Lesson Video: Components of the Blood Biology

In this video, we will learn how to describe the structure and function of the major components of the blood.

12:20

Video Transcript

In this video, we will learn to describe the structure and function of the major components of the blood, those components being red blood cells, white blood cells, platelets, and plasma. Then we’ll try some practice questions and at the end we’ll summarize what we’ve learned.

We tend to simply think of blood as a red liquid that oozes from our body when we accidentally cut a finger or scrape a knee. But your blood is actually a type of connective tissue, which means that it is composed of many cells suspended in a nonliving matrix or a substance. The two main types of cells in your blood are red blood cells, commonly shortened to RBCs, and white blood cells, commonly shortened to WBCs. Also found in your blood are small cell fragments called platelets. And all three of these components are suspended in an amber-colored liquid called plasma. And this heterogeneous mixture is what we refer to as blood.

All of the blood in your body is contained within your circulatory system, which consists of your heart, which pumps the blood, and the complex closed network of blood vessels that carry the blood from place to place. Blood has several important functions. Its primary function is transport. Blood transports gases like oxygen and carbon dioxide. It transports nutrients like glucose. It also transports waste products and hormones. Blood also helps to prevent infection. It helps your body to maintain a uniform and appropriate temperature. Your blood also helps to maintain fluid and chemical balance within the body. The red blood cells, white blood cells, platelets, and plasma are all adapted to allow the blood to carry out these essential functions.

Next, let’s take a closer look at each of these four components. First, we have red blood cells, also called erythrocytes. Erythro- is a prefix that means red, and -cyte is a word part that means cell. The primary function of erythrocytes is to carry oxygen from the lungs to the rest of the tissues of the body. These cells are the most numerous in your blood, and they have several adaptations that allow them to carry out their essential function.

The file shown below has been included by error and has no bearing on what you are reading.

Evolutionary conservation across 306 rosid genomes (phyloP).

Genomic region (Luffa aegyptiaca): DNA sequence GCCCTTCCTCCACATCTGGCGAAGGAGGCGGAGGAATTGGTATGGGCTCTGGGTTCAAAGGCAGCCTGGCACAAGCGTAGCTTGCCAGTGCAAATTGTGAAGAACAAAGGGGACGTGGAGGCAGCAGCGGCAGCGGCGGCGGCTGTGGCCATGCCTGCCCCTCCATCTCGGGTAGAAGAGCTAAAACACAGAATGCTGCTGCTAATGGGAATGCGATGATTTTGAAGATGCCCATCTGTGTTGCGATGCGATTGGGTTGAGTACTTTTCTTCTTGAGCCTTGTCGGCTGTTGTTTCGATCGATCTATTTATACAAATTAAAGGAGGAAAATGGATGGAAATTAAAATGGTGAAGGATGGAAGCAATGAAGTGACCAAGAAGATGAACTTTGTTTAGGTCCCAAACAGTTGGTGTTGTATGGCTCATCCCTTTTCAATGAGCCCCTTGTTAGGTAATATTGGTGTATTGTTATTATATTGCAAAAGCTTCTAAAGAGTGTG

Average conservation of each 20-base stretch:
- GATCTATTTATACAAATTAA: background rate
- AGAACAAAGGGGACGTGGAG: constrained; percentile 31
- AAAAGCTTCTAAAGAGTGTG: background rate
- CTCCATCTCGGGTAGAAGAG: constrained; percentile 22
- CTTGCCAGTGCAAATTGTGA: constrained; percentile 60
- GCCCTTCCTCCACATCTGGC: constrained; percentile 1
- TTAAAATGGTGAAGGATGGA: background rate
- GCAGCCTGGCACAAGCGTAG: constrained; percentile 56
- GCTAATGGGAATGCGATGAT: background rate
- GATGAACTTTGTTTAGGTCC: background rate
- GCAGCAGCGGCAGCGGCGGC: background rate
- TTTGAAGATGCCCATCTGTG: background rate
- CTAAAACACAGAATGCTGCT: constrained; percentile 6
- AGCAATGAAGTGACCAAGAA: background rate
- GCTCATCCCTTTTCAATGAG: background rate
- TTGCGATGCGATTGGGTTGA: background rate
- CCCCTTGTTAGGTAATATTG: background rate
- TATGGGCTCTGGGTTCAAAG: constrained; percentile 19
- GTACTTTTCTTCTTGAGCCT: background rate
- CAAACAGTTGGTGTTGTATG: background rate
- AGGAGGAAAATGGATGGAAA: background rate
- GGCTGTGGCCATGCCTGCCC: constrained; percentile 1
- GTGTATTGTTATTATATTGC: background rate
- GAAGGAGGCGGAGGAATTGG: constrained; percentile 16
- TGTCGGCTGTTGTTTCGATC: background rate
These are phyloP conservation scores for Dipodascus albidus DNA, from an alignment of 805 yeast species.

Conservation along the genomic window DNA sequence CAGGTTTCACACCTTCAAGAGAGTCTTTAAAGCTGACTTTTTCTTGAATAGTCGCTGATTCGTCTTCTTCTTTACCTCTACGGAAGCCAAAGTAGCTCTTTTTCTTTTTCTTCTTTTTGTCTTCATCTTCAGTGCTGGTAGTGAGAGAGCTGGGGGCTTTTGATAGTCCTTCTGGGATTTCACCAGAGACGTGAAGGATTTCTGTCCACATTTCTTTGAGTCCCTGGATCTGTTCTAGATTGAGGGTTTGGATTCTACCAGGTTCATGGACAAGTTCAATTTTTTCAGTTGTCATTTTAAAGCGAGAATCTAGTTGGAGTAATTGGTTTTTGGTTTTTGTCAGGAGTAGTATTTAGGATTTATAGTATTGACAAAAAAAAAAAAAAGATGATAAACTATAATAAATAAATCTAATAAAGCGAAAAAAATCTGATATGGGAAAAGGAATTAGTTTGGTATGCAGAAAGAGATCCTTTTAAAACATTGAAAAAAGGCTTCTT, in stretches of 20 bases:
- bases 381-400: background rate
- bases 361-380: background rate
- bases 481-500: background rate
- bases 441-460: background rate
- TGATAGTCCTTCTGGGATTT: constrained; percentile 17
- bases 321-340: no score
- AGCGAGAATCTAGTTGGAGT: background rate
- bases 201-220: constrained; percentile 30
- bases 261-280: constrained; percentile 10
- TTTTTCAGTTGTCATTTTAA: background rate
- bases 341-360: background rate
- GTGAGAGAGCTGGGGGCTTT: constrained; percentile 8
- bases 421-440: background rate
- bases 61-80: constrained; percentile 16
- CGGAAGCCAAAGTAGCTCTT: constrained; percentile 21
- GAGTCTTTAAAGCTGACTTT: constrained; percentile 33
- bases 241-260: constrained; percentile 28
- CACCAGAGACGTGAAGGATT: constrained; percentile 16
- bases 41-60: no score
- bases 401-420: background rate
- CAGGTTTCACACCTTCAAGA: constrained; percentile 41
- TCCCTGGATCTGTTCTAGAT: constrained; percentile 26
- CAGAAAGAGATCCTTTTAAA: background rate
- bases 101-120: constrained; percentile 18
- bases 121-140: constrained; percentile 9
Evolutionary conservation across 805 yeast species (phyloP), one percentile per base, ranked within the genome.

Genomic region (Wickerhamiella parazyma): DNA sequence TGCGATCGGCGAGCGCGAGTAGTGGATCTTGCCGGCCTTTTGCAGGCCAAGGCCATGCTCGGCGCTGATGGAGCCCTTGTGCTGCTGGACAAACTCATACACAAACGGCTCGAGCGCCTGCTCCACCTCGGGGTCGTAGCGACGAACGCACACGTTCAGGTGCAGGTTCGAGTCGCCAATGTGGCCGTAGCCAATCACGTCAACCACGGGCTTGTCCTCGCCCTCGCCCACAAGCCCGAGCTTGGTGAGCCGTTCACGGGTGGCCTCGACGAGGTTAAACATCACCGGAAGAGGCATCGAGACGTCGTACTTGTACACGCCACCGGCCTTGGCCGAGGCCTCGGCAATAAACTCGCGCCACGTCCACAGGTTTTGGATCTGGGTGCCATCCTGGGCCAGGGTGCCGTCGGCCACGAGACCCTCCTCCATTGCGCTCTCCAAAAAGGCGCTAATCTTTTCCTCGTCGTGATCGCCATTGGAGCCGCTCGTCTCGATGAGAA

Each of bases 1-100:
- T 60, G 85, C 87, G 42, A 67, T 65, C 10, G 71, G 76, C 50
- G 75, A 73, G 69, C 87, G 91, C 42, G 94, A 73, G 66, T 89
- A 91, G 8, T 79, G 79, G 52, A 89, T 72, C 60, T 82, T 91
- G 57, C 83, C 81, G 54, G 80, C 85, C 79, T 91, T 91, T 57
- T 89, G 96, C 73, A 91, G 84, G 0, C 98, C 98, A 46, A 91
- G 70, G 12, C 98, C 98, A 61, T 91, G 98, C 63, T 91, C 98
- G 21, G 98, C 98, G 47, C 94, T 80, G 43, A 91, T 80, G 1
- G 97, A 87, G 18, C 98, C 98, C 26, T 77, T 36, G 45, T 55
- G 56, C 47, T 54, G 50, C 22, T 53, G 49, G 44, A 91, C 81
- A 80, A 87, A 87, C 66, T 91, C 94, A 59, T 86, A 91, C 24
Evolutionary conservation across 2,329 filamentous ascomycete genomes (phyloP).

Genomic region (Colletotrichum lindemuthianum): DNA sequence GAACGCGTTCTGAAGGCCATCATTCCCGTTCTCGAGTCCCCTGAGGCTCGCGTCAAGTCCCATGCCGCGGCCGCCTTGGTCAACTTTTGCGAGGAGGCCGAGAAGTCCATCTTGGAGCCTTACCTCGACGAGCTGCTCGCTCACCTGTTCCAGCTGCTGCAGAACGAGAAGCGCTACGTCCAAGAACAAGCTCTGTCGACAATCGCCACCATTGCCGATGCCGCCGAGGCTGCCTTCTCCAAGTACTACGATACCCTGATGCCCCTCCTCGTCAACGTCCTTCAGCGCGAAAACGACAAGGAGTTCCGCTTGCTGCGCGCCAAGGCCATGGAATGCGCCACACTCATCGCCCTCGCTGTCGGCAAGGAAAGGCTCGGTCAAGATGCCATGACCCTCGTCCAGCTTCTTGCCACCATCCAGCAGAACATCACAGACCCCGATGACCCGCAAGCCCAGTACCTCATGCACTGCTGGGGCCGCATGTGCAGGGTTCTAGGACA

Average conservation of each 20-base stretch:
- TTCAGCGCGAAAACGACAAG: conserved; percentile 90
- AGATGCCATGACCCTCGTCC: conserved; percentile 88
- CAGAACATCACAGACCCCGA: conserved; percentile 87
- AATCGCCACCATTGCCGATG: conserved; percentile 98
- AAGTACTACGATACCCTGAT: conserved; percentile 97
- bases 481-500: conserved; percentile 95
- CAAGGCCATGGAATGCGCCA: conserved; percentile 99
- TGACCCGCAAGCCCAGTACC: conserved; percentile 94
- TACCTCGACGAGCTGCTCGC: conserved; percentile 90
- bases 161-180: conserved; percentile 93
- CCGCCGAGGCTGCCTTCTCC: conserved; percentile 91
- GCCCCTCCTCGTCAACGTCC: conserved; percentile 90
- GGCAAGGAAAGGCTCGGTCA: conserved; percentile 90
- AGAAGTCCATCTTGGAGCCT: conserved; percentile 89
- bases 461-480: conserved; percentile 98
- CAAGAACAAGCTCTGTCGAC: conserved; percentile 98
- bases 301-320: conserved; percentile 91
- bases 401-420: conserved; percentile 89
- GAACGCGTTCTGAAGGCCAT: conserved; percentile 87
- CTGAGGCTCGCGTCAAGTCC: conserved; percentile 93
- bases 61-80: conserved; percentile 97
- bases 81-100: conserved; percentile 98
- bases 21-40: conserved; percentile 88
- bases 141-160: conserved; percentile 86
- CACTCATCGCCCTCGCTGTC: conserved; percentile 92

Most notably, they have a distinct red color. This color comes from a molecule called hemoglobin, which is rich in iron. Hemoglobin is a molecule that helps the red blood cells to carry oxygen. Another important feature of mature red blood cells is that they do not possess a nucleus. They also don’t have mitochondria or many other organelles. They’re basically just sacs filled with cytoplasm that’s rich in hemoglobin.

This lack of a nucleus gives red blood cells their distinct shape. They’re shaped like a disk with indents on each side. This shape is called biconcave. Bi- is a prefix that means two, and concave is what we call an indented shape. I like to remember this because caves are like indents in rocks. This shape increases the surface area of the cell in relation to the cytoplasm inside, which allows more oxygen to diffuse into the cell more quickly. These special features in the structure of the red blood cell directly support their function of carrying oxygen throughout the body.

Next, let’s look at some of the special features of platelets. Platelets are also scientifically known as thrombocytes. Thrombo- is a word part that means clot, and platelets serve the purpose of causing blood clotting. And -cyte does mean cell, but platelets are technically small fragments of much larger cells. If you were to injure yourself and tear a blood vessel, causing bleeding, the damaged epithelial cells would release chemical signals, which activate the platelets in your bloodstream, causing them to stick together and form a plug over the wound.

This plug serves two purposes. First, it prevents you from bleeding indefinitely and losing too much of your blood too quickly. Secondly, it prevents pathogens from entering the bloodstream, where they could cause a serious infection. Blood clotting is an important adaptation that helps to protect our bodies. But sometimes blood clots can be dangerous. Sometimes blood vessels become damaged because of disease. If a blood clot occurs in the blood vessels that carry oxygenated blood to the heart or to the brain, it can cause a heart attack or a stroke, which is one of the reasons why it’s so important to keep your circulatory system healthy.

Next, let’s take a closer look at white blood cells. White blood cells are also called leukocytes. Leuko- is a word part that means white, and I’m sure you know by now that -cyte means cell. White blood cells, unlike platelets and red blood cells, actually possess a nucleus. White blood cells are responsible for protecting our bodies from infection by identifying and destroying antigens. They’re an important part of our immune system.